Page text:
Episode 420 – Grand Cherokee Styling Tour, Government Motors No More? Ferrari Dumps M/Ts

June 24th, 2010 at 12:10pm

Runtime 9:25

General Motors lays the groundwork for an initial public offering in an effort to shake the “Government Motors” stigma. Ferrari decides to leave manual transmissions in the dust. More details of the Hyundai Sonata Turbo are here and they are impressive. All that and more, plus we get a personal styling tour of the new Jeep Grand Cherokee.

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Transcript and Story Links after the jump . . .

It’s Thursday, June 24, 2010 and here’s the news.

General Motors is laying the groundwork to do an IPO, an initial public offering, to start selling stock again. The Detroit News reports that GM will hold a big financial summit next week with bankers, analysts, and investment firms. Bloomberg reports GM wants to sell at least 20 percent of the warrants the U.S. government holds in the company, taking the government’s ownership under 50 percent. Here’s my Autoline Insight. GM desperately needs to drop the derisive “Government Motors” nickname that many critics use to describe it. Many consumers still will not buy a GM car because the government technically owns the company. Also, President Obama needs this to happen going into the fall elections. He needs to convince those skeptical voters that the bailout was a good move that’s paying off for the government.

When Ferrari first introduced digital gauges on some of its cars back in the 1980s, enthusiasts were horrified. They though it was nothing but heresy that Ferrari would use anything but big analog gauges. And this next announcement will make them cringe in horror. Ferrari is going to drop manual transmissions in its cars going forward. Bloomberg reports that this is a trend amongst other supercar manufacturers. The reason is that dual-clutch automatics are just getting so good, more people prefer them.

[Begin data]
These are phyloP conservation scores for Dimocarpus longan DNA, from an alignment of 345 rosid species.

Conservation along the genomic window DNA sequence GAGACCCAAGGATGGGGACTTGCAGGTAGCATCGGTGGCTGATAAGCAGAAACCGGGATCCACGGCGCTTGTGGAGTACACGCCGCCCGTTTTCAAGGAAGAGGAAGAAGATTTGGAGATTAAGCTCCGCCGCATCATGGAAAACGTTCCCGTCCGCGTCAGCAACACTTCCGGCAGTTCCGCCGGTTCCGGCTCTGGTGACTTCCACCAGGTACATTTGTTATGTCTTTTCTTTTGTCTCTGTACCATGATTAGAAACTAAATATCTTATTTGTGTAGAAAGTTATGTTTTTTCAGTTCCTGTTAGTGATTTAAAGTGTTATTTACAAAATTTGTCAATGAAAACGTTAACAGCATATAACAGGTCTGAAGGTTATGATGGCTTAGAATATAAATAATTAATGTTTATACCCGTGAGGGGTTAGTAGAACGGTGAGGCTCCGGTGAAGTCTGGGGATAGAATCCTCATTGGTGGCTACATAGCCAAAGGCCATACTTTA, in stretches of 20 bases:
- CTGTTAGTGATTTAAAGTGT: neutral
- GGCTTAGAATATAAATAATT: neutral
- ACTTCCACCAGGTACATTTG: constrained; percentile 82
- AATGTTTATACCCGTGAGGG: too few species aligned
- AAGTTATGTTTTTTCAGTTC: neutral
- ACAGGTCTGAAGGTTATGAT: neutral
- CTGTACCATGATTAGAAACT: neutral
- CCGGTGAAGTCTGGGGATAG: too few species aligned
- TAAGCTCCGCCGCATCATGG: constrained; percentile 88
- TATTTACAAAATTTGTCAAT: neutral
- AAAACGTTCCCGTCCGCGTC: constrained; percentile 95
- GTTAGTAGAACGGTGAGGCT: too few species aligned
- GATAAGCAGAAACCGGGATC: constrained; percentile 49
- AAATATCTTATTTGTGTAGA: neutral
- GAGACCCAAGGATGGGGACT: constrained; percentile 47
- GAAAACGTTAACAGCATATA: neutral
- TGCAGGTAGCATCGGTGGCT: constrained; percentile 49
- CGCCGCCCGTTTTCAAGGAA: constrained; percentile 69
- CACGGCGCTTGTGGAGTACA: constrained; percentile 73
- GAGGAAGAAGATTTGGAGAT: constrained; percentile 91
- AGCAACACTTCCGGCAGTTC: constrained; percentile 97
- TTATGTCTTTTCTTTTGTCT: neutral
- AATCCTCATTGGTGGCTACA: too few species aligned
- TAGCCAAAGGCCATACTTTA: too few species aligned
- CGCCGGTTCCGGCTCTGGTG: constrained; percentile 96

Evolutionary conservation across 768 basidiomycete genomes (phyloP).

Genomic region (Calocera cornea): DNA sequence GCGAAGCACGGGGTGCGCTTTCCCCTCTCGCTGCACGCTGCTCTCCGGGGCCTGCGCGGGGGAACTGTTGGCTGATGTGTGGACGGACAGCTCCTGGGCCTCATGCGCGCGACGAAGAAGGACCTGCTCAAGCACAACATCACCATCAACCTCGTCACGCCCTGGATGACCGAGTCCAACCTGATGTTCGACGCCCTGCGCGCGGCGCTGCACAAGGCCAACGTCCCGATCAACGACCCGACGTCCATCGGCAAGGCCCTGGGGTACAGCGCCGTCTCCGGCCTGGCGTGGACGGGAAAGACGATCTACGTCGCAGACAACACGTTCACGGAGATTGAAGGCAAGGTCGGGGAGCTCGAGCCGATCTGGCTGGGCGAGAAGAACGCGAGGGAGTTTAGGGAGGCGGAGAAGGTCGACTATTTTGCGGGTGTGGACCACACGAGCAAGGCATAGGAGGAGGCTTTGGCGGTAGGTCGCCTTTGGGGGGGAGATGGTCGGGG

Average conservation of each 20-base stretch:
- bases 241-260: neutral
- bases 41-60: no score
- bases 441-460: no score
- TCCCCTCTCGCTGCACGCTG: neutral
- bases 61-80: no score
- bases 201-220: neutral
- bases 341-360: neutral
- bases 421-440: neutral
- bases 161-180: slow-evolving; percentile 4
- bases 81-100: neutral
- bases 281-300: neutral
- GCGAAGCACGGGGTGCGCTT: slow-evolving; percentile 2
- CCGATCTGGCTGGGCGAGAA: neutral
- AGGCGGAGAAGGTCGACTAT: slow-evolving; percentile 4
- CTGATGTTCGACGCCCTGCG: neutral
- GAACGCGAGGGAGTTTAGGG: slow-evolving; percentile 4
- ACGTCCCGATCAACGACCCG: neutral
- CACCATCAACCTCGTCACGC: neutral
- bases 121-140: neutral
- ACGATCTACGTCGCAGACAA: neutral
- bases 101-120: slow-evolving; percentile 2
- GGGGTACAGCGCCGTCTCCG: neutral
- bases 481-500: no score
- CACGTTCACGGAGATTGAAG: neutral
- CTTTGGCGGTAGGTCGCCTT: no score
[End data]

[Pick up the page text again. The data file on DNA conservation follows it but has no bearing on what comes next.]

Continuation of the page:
Ford will build a new manufacturing plant in Thailand despite all the political turmoil there. Construction of the $450 million factory should be finished in 2012. It’ll be a flexible facility, able to assemble a wide variety of products, but it will start by building the upcoming Focus. Initial annual capacity should be somewhere around 150,000 units. Up to 85 percent of its production will be for markets outside Thailand.

Automakers are constantly tinkering with their minivans trying to broaden their appeal. Nissan introduced the Quest as the minivan for people who hate minivans. Pontiac did a version of the Trans Port minivan called the Montana, trying to give it a Marlboro man image. Toyota is doing a series of hip-hop videos of the Sienna, calling it the Swagger Wagon. And now the Wall Street Journal says Chrysler wants to make a macho man version of its next-generation minivan. Here’s my Autoline Insight. Nobody aspires to own a minivan. People buy them because they need them, not because they lust after them. Minivans are just the most practical vehicle there is for a family. And all these attempts to make them macho, or tough, or cool are not going to work, because they never have.

Hyundai is really coming on strong these days, delivering one solid product after another. When it introduced the 2011 Sonata a few months back it took a big risk by NOT offering an optional V-6 engine – this sedan is four-cylinder only. But with up to 200 horsepower on tap the base powerplant is perfectly fine for most people. For those who want a little more oomph though, the company is offering a turbocharged four with 274 horsepower. We’ve known about this for a while, but now we have some more numbers to report. According to Autoblog, the Sonata 2.0 T will deliver up to 34 miles per gallon on the highway – that’s 7.0 liters/100 km – AND it’ll launch from zero to 60 in 6.5 seconds! That’s sports sedan territory people! Making the car even more enticing, it does it all on regular-grade gasoline.

In related powertrain news, Motor Authority reports that Hyundai’s working on a 5.0-liter version of its Tau V-8. The current motor – already a Ward’s 10-Best Engines winner – delivers 385 horsepower, but the enlarged model is expected to put out 429 ponies. Hmmmm … 5.0-liters … that number sounds familiar. Didn’t another automaker just introduce a 5.0-liter engine? … Oh yeah, Ford did. Its reborn 302 just came out in the Mustang – too bad though, it only delivers 412 horses. I wonder if the new V-8 will fit in the Genesis Coupe. Look for it in the Equus sedan around March of next year.

HYUNDAI HYBRID (subscription required)